Since then, Mr. Morris said his company has received so much attention — none of it profit-making because the ring tone was in effect pirated — that he and his partner, Howard Stapleton, the inventor, decided to start selling a ring tone of their own. It is called Mosquitotone, and it is now advertised as "the authentic Mosquito ring tone."

David Herzka, a Roslyn High School freshman, said he researched the British phenomenon a few weeks ago on the Web, and managed to upload a version of the high-pitched sound into his cellphone.

He transferred the ring tone to the cellphones of two of his friends at a birthday party on June 3. Two days later, he said, about five students at school were using it, and by Tuesday the number was a couple of dozen.

"I just made it for my friends. I don't use a cellphone during class at school," he said.

How, David was asked, did he think this new device would alter the balance of power between adults and teenagers? Or did he suppose it was a passing fad?

"Well, probably it is," said David, who added after a moment's thought, "And if not, I guess the school will just have to hire a lot of young teachers."

Kate Hammer and Nate Schweber contributed reporting for this article.

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supposedly ppl over 25 cant hear it. I CANT HEAR IT. i'm not even 24 yet. my god. i guess i gotta thank my concert going days for that. i played this ringtone at work, no one flinched lol

if you hear something, what do you hear?

p.s. the second one, there's a faint background noise of ppl talking but supposedly there is a sound that covers that.

edited: if i raise the volume i hear a very faint high pitch... on my left ear... after playing it, my left ear hurts a little hahaha i always knew one ear was better than the other hahahah i guess i gotta thank jesse for that. standing on the right side of the stage with the speakers on your right did me good on my right ear LOL

Tags:

Comments

( 38 comments — Leave a comment )
quasiangel
Jun. 12th, 2006 05:14 pm (UTC)
I could hear both and I am going to be 25 in a few weeks. My hearing rocks! ^_^ My iPod hasn't made me deaf yet.
arnogseel
Jun. 12th, 2006 05:17 pm (UTC)
if i raise the volume i hear a faint high pitch.

do you hear it loud and clearly?
(no subject) - quasiangel - Jun. 12th, 2006 05:33 pm (UTC) - Expand
(no subject) - arnogseel - Jun. 12th, 2006 05:47 pm (UTC) - Expand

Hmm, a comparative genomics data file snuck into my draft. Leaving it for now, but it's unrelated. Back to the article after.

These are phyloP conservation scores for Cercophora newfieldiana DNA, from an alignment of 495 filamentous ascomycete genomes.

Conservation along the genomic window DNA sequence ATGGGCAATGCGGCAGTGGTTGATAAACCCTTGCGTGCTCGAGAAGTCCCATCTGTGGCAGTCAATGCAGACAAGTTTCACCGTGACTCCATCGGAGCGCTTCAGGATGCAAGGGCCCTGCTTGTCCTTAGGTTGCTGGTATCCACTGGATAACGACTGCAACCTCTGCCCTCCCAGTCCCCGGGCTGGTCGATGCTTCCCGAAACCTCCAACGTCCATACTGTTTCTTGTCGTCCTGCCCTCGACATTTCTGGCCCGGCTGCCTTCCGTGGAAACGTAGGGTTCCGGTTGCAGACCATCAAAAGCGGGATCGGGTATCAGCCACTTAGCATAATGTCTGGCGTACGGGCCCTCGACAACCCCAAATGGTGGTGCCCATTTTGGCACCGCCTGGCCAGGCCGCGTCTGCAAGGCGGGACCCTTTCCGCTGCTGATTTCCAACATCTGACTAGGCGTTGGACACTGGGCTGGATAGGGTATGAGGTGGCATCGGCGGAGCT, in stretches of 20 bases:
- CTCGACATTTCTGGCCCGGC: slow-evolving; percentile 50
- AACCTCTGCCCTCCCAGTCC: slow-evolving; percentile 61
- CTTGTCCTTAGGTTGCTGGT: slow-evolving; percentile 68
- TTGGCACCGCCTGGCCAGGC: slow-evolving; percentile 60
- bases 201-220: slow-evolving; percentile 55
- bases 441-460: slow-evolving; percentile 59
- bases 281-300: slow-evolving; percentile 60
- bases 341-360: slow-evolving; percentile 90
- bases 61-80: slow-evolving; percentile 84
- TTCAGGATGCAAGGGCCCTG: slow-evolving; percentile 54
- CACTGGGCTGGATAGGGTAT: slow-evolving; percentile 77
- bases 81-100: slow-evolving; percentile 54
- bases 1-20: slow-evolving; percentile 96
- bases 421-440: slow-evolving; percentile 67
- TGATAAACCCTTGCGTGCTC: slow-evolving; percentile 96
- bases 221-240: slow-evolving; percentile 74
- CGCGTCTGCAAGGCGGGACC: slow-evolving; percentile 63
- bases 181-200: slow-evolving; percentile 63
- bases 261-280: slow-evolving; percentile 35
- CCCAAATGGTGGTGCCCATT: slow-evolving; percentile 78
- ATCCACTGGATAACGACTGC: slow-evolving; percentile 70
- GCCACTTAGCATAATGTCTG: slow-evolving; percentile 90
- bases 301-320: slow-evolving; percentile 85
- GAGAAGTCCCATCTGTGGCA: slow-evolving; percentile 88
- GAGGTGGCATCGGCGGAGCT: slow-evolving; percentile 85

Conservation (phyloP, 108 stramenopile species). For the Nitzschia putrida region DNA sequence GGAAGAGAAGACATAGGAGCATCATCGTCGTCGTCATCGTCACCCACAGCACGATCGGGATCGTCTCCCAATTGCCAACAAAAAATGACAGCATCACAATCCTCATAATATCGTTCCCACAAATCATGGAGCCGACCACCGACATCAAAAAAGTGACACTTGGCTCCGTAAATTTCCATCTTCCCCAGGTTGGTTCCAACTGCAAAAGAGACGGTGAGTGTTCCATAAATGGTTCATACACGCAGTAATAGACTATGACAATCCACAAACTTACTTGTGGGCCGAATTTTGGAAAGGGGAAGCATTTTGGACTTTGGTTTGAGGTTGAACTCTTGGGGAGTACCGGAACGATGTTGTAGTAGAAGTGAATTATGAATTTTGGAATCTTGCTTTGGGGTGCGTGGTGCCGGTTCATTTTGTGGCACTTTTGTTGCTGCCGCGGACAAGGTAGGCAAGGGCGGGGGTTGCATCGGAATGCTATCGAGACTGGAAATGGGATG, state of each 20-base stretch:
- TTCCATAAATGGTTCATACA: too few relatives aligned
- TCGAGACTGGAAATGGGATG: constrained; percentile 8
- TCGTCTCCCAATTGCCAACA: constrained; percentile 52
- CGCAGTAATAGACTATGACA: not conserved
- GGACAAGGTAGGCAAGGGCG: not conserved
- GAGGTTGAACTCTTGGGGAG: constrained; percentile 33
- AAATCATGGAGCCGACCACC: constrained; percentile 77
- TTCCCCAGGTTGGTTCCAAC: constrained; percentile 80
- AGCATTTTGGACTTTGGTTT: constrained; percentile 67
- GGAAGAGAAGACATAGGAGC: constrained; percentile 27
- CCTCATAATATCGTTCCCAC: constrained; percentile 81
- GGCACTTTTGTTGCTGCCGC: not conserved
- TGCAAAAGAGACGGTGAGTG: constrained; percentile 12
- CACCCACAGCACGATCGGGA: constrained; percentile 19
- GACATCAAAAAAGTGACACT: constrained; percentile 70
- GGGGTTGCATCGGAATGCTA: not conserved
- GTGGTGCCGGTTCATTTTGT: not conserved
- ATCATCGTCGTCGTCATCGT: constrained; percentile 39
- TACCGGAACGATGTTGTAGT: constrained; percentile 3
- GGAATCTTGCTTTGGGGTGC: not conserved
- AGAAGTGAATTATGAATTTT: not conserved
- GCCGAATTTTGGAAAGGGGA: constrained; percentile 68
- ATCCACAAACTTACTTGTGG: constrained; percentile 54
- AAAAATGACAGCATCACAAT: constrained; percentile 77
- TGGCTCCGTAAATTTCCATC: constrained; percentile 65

unluckydnvrmint
Jun. 12th, 2006 05:24 pm (UTC)
thats pretty weird
because i could hear both of them, and we all know im well over 25
and considering all the shows i go to without earplugs...
im impressed hahha
arnogseel
Jun. 12th, 2006 05:24 pm (UTC)
haha ok what do you hear?
(no subject) - unluckydnvrmint - Jun. 12th, 2006 05:25 pm (UTC) - Expand
(no subject) - arnogseel - Jun. 12th, 2006 05:28 pm (UTC) - Expand
(no subject) - unluckydnvrmint - Jun. 12th, 2006 05:35 pm (UTC) - Expand
(no subject) - arnogseel - Jun. 12th, 2006 05:53 pm (UTC) - Expand
(no subject) - devipz - Jun. 13th, 2006 08:54 pm (UTC) - Expand
basicstories
Jun. 12th, 2006 06:00 pm (UTC)
My parents are screaming at each other and my voulme is set to 1 and I heard it pretty loudly. Thank god, always thought I was going deaf. Now I realized it's probably just because people don't speak up and mumble too much.
arnogseel
Jun. 12th, 2006 06:03 pm (UTC)
i'm feeling sad. i dont hear it :(
(no subject) - basicstories - Jun. 12th, 2006 06:15 pm (UTC) - Expand
(no subject) - arnogseel - Jun. 12th, 2006 06:16 pm (UTC) - Expand
doxasticlogics
Jun. 12th, 2006 06:11 pm (UTC)
there is also the possibility...
that the speakers or headphones may not have the frequency range to produce the tone or the full tone. I was able to hear the tone on both clips, my ears are pretty sensitive though. For instance my cell phone charger produces this oscillating tone which is extremly faint. I woke up one night hearing this pulsating sound that was quite loud when I first came to then fades, so I walked around my house till I found where this noise was coming from, I couldn't find it so i just thought that maybe the neighbors alarm clock went off. NOPE. As I laid my head back down to sleep a little pissed at what ever woke me then 5 minutes later I head the noise again used my ears to follow the sound and strait to my cell phone charger. It suck being sensitive...to sound.